Wednesday, October 21, 2015

Separating Wants from Needs in CRE



Image courtesy of Stuart Miles at FreeDigitalPhotos.net

You want the beautiful office in the new high rise building downtown.  But does your business need this?

When you are leasing commercial real estate space, you need to separate your wants from your needs.

Let’s give an example to illustrate how to separate wants from needs:

Your favorite music star is playing a concert and tickets are about to go on sale.  Tickets cost $150, which doesn’t include parking, concessions, etc.
 
You obviously want to go to the concert.

But do you really need to go?

In the above example, there are 2 ways to look at the wants and needs of going to the concert:
  1. You want to go to the concert but the tickets are more than you can afford.  You need to be able to pay your bills.
  2. You want to go to the concert to get away for the night.  You need a break with a night off.  Because you can't afford the tickets, you could substitute dinner and a movie instead, which will give you the same break as going to the concert.
Some needs are easy to identify like food, clothing and shelter.

Other needs are harder to identify because they might involve your feelings or because you have a preconceived notion about how to satisfy that basic need.

So what does this have to do with CRE?

You have to make sure you are fulfilling your business’s needs in a commercial real estate space rather than your personal wants.

How do you accomplish this?

A good starting point is to sit down with your team and make a wish list.  This same analysis applies for tenants and landlords and whether you are buying, selling, expanding, downsizing, renewing, relocating, etc.

Once you make your wish list, analyze each item.

Wish List Item 1: Relocate to the high rise building downtown currently under construction.

Wish List Item 1 is obviously a want and not a need.  You want to move into this building but you don’t necessarily need to.  Maybe you need to expand, move to a new location, downsize, etc., but you don’t need to be in a specific high rise building in downtown.  Figure out what your business actually needs and go from there.

Wish List Item 2: Our office needs at least 10 private offices.

Wish List Item 2 is a bit more complicated.  Do you need 10 offices or do you just have 10 employees who need work space?  If you find a space with a large open area where cubicles can be set up, would this accomplish the same goal as 10 separate offices?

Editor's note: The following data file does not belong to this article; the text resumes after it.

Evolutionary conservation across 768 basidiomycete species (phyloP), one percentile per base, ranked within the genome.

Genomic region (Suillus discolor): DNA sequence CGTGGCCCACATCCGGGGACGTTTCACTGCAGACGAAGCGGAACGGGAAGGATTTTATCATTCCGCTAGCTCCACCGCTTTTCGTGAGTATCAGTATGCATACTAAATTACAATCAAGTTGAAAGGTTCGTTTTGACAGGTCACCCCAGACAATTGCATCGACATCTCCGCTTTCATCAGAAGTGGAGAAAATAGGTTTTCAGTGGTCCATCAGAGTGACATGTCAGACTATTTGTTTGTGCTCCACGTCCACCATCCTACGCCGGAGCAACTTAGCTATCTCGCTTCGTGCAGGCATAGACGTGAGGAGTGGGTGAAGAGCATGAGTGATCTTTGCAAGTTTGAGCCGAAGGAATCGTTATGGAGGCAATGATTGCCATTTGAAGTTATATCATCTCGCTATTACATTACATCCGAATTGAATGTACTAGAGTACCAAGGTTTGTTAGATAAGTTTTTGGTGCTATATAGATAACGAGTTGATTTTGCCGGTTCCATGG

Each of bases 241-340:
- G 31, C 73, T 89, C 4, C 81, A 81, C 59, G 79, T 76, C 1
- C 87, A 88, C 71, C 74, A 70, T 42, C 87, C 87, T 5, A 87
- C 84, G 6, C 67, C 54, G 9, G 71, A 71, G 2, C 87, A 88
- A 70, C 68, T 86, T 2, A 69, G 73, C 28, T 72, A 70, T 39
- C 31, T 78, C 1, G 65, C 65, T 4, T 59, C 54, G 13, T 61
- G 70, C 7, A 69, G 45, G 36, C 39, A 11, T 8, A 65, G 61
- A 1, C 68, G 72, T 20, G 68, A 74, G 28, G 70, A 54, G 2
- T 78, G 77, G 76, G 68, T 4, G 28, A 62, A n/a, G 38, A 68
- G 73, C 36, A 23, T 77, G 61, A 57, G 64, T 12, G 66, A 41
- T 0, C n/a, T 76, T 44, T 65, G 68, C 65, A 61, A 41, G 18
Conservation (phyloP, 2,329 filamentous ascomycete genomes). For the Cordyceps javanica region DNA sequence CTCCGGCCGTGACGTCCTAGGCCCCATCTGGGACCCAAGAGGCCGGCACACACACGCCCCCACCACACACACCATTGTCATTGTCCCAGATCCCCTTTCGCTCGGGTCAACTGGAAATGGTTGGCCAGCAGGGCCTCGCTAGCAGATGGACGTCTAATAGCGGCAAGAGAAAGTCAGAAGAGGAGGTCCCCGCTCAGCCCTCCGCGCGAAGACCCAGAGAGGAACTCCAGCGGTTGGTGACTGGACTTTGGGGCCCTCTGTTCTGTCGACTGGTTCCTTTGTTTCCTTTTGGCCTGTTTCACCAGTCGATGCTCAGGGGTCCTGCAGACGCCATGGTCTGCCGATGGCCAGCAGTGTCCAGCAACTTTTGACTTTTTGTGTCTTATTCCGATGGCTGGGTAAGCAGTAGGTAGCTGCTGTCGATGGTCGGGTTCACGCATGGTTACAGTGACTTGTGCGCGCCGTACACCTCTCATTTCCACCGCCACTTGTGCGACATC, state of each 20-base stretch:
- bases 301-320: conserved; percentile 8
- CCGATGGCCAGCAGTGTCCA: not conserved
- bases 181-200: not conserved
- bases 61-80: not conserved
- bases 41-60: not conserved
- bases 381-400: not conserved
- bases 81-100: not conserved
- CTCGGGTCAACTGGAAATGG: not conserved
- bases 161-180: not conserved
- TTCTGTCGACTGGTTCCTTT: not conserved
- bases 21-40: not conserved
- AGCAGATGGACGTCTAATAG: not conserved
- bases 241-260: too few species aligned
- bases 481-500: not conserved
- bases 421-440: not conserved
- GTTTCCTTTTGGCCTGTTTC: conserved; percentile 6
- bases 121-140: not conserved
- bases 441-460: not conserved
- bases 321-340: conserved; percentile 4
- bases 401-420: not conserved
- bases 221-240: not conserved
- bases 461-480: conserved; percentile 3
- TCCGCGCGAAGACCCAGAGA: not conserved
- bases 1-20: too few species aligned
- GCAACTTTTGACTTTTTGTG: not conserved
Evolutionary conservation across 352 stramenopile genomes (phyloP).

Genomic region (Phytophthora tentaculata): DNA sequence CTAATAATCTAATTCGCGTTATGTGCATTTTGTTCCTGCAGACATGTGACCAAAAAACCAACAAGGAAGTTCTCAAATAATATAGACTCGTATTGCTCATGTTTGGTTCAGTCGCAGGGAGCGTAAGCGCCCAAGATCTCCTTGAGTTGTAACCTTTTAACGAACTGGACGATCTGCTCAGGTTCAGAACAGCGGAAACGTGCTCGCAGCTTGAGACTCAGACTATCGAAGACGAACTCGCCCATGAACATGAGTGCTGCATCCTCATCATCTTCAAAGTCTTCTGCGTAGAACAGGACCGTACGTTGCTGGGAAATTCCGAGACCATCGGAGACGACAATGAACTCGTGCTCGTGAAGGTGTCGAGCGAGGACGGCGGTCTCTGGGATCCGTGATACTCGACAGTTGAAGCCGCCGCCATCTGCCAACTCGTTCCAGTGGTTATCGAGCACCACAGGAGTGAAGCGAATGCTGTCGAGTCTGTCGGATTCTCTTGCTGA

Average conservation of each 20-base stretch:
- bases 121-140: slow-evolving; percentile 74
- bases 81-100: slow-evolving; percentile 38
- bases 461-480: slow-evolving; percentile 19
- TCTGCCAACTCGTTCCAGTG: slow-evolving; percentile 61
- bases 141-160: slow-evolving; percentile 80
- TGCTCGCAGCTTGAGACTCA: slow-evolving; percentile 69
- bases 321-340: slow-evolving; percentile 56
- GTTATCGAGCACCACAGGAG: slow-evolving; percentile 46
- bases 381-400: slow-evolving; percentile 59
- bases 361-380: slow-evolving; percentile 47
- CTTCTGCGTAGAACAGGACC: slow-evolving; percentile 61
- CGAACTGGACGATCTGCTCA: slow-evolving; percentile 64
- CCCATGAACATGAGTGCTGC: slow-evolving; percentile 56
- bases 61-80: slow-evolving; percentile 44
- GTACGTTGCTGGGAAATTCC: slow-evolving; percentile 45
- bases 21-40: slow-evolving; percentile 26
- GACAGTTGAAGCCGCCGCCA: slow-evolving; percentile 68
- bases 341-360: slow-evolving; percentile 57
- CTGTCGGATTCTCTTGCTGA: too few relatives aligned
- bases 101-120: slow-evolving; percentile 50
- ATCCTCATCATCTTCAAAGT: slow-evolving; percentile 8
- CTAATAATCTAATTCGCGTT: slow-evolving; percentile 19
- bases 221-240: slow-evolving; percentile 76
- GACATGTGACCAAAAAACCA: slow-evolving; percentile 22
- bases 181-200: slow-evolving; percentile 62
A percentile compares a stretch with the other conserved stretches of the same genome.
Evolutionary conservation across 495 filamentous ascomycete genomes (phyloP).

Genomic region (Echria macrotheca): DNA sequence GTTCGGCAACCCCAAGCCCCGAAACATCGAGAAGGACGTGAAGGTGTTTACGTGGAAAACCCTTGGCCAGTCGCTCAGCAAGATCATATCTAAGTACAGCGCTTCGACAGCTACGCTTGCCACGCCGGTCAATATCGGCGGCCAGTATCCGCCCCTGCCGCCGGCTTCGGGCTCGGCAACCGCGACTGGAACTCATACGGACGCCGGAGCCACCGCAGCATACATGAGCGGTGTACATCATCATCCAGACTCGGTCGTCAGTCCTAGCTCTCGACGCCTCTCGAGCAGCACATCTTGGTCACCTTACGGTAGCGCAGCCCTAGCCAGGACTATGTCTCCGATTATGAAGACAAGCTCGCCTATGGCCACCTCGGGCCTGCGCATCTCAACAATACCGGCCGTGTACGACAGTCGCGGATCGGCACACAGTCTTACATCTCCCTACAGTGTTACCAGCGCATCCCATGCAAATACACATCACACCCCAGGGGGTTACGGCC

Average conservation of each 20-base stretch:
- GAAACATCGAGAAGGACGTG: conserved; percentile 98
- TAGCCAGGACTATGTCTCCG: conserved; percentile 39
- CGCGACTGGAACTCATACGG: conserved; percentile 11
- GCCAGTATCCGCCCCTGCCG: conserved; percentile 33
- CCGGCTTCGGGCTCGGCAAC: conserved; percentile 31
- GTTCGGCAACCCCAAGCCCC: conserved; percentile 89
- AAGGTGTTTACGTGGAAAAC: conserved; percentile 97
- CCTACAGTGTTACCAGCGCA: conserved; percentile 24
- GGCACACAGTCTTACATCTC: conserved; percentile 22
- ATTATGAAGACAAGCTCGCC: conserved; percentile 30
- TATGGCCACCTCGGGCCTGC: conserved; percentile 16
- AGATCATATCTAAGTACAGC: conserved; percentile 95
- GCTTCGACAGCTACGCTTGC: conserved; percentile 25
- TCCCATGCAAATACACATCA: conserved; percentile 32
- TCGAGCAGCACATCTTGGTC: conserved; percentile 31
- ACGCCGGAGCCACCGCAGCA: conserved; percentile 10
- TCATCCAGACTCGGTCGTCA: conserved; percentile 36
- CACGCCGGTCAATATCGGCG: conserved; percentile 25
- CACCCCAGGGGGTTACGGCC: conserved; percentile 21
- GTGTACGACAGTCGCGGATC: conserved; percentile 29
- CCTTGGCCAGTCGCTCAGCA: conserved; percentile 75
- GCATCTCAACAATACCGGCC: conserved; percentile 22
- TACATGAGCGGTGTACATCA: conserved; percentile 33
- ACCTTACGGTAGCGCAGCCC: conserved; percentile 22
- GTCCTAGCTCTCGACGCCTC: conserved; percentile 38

These are the types of questions that need to be asked in order to separate wants from needs.

Wish List Item 3: My warehouse space needs to be zoned for industrial to accommodate my business.

Wish List Item 3 is certainly a need.  Your business obviously cannot operate if it is zoned improperly.


Once you separate wants from needs on your wish list, shift your needs to the top of the list.  You will obviously need these items fulfilled before you get into your wants.


Although this post is geared more towards tenants, since it involves making a wish list when seeking a new space, landlords have much to learn from this practice as well.

If a prospective tenant or buyer tours your property, you should be listening to the requests and see if you can decide whether the requests are wants or needs.

A prospect may say they must have highway frontage when a slot on your sign would serve the same purpose.

An industrial client may say they need 20’ ceilings in the warehouse when 18’ ceilings with more square feet would suffice.

Separating wants from needs is important for all parties to a commercial real estate transaction.  This practice takes extra time and effort but is definitely worthwhile.  Once you separate wants from needs, you will be in a better position to succeed.

Please feel free to leave questions and/or comments.  We read all of them.  Feel free to drop us a line at leasing@seawaybusinesspark.com.  We provide office space for rent and office/warehouse space for rent in Gulfport, Mississippi.  If you need commercial real estate space in our area, please give us a call at (228) 575-7731 or visit our website at www.seawaybusinesspark.com.